With completion of the new outer east pierhead in sight, the Lighthouse Board determined that the establishment of a first-class fog signal at its outer end, and new beacons to mark the ends of the west pierhead and breakwater would serve as valuable aids to mariners, and thus a request for an appropriation of $5,500 was included in the Board's annual report of 1894 for their erection. Without Congressional action, the request was reiterated in each subsequent annual report for the following five years. Congress finally responded to the Board's repeated requests on June 6, 1900. when an act was approved for establishing the new aids and immediately followed up with the necessary appropriation. With the Engineers still working on the outer end of the new breakwater, the work was postponed for two years until the fall of 1903, when Ninth District Lighthouse Engineer Major General Warren approved the detailed plans and specifications for the new structures.
The required metal work for the three structures was delivered to the lighthouse depot in Milwaukee over that winter, and after loading in the lighthouse tender HYACINTH, was delivered to Michigan City in June 1904, where a large work crew was waiting to help unload the materials and begin construction. Over that summer, work in the harbor reached a feverish pace as the construction crew worked on erecting the three new structures and undertaking significant modifications to the old dwelling.
The new East Pierhead fog signal and light tower consisted of a 24' square structure built of 3/16" steel plates standing 14' 10" tall at the eaves. Within this structure, a pair of horizontal boilers manufactured by Kingsford Foundry in Oswego, New York were installed and equipped with a cam activated Crosby automatic timing apparatus to sequence the signals to attain the designated characteristic. Developing an operating pressure of 100 psi, the boilers were connected to a single 10" locomotive steam whistle located on the lakeward side of the roof, and their exhaust gases evacuated through a single 24" diameter stack which extended up through the roof to a conical rain cap standing 45' 3" above the deck of the timber pier. Centered atop the hipped roof, an octagonal tower of 3/16" thick steel plate was erected containing a set of spiral cast iron stairs with 5 landings rising from the pier deck to the gallery. With an inscribed diameter of 10' 6", the tower contained 4 portholes of 14 ¾" diameter to allow light into the structure, and was capped with 7' 1" diameter circular iron lantern with diagonal astragals. A cast iron pedestal was erected at the center of the lantern, and prepared to receive the Fifth Order Fresnel lens from the old main light on completion of the construction. The entire building and tower were given a coat of buff-colored paint with the exception of the lantern, which was painted black to help it serve as a more effective day mark.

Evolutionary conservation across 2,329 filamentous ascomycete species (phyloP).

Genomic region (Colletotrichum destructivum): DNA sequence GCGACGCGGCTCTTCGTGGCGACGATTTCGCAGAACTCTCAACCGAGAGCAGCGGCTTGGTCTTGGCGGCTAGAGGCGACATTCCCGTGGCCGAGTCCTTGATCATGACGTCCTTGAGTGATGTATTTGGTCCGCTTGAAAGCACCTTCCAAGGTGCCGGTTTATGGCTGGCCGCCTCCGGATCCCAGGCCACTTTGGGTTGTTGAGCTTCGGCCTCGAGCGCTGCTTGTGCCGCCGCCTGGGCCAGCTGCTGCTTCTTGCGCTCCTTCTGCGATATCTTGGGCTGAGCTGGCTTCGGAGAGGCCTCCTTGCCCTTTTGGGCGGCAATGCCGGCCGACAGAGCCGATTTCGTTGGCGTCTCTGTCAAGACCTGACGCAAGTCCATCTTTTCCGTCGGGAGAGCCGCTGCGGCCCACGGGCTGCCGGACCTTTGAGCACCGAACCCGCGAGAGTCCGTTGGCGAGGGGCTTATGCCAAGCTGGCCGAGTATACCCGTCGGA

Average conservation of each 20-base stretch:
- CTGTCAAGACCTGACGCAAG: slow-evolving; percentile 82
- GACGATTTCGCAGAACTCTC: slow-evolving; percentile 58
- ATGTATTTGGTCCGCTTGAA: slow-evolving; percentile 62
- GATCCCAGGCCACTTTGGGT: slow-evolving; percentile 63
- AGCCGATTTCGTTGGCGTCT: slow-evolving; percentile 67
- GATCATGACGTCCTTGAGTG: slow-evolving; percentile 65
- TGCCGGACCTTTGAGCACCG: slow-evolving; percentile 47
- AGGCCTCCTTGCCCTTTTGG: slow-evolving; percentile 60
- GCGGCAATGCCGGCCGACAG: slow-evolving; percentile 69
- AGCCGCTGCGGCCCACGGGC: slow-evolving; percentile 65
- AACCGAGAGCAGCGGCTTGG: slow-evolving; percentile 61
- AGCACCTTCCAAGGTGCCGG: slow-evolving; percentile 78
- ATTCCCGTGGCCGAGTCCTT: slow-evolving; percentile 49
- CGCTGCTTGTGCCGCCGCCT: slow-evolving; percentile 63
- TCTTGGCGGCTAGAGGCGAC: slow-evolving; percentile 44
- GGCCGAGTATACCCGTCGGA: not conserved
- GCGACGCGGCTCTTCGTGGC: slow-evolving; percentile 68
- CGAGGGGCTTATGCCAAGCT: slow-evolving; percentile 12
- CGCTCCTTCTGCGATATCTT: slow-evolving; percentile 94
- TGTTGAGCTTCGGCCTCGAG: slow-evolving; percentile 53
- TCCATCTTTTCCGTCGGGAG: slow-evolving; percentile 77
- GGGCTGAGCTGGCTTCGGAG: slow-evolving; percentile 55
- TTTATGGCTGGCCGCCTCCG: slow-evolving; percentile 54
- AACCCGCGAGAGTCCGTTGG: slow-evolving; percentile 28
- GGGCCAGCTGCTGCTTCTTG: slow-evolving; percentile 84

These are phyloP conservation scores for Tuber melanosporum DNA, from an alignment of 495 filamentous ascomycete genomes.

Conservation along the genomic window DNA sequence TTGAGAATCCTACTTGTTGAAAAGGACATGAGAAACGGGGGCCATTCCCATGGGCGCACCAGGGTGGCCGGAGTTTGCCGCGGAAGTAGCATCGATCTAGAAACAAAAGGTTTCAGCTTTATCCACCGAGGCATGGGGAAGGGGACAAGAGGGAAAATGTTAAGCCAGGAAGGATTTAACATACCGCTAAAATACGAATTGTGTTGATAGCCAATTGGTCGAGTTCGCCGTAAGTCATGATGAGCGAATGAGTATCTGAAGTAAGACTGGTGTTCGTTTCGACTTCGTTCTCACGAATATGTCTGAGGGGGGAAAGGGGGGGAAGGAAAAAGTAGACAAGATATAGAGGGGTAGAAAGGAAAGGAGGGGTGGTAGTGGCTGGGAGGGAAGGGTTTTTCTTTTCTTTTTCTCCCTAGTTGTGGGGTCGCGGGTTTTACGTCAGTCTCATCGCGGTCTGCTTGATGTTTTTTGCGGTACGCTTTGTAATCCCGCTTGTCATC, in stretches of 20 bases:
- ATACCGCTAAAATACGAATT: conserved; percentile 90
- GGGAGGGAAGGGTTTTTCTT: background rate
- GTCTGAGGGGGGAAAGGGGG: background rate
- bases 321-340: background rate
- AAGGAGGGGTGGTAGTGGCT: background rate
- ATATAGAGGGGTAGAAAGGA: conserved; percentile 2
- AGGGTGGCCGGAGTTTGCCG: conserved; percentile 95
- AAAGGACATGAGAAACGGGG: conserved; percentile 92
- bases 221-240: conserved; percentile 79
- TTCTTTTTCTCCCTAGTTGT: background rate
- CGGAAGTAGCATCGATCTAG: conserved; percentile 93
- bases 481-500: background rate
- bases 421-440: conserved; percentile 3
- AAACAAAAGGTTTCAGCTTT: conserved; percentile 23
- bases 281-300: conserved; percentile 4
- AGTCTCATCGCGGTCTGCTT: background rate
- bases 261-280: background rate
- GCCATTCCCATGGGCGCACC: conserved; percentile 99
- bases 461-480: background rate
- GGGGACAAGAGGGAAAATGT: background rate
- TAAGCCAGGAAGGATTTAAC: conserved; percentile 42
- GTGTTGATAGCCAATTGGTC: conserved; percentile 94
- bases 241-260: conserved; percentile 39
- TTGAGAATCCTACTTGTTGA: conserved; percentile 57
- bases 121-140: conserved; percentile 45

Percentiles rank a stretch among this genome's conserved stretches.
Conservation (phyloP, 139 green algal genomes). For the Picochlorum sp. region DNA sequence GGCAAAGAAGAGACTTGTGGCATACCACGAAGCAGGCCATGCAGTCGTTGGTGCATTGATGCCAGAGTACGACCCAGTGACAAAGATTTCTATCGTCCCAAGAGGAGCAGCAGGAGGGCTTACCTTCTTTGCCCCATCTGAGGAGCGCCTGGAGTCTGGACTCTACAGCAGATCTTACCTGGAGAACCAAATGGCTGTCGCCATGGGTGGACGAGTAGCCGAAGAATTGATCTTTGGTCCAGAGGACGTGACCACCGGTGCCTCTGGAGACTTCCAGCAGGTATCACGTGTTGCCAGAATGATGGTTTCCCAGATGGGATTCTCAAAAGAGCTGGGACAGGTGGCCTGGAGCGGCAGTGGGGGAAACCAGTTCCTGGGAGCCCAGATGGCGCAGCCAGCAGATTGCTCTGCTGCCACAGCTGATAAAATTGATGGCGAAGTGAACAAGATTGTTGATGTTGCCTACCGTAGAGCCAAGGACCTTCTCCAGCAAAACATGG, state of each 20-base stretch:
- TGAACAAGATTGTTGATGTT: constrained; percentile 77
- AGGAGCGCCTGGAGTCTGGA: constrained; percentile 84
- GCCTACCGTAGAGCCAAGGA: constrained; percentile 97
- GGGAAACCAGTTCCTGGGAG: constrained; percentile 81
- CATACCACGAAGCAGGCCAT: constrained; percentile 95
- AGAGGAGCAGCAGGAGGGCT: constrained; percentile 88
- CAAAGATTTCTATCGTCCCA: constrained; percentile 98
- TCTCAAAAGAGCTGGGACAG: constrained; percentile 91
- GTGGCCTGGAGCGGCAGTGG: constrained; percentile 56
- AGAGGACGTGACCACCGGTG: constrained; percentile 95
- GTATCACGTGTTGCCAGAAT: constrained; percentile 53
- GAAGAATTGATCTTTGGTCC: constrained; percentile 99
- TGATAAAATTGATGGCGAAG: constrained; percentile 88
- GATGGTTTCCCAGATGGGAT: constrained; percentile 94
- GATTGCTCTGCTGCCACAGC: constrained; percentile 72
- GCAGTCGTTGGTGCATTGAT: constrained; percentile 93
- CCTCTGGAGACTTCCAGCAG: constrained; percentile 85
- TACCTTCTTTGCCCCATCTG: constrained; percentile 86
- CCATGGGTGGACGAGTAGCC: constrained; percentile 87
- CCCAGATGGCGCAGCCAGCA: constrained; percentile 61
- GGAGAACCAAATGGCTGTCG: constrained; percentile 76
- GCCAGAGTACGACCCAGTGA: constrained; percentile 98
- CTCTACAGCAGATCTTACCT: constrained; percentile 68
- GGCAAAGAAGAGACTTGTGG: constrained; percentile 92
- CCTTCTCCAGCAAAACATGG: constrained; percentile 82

The new structure on the west pierhead took the form of a buff painted cylindrical tower, which was a virtual duplicate of the tower which had been erected at South Haven the previous year. Standing 8' in diameter at the base, the structure tapered to a diameter of 7' beneath the gallery, and was built of pre-formed steel plates which progressively reduced in thickness from 5/16" at the base to ¼" below the gallery. Four 14 ¾ diameter porthole widows located beneath the gallery allowed light to enter, guiding the way up the steel stairs and ladder contained within. Atop the circular gallery, a black painted decagonal iron lantern 7' in diameter housed a 5-day lens lantern equipped with a ruby glass chimney to impart a red characteristic to the light. Centered atop the lantern roof, a spherical cast iron ventilator ball stood 27' 9" above the timber pier, and was capped with a titanium-tipped lightning conductor.
To mark the end of the breakwater adjacent to the harbor entry, a simple square concrete post was erected and topped by a fixed red 5-day lens lantern.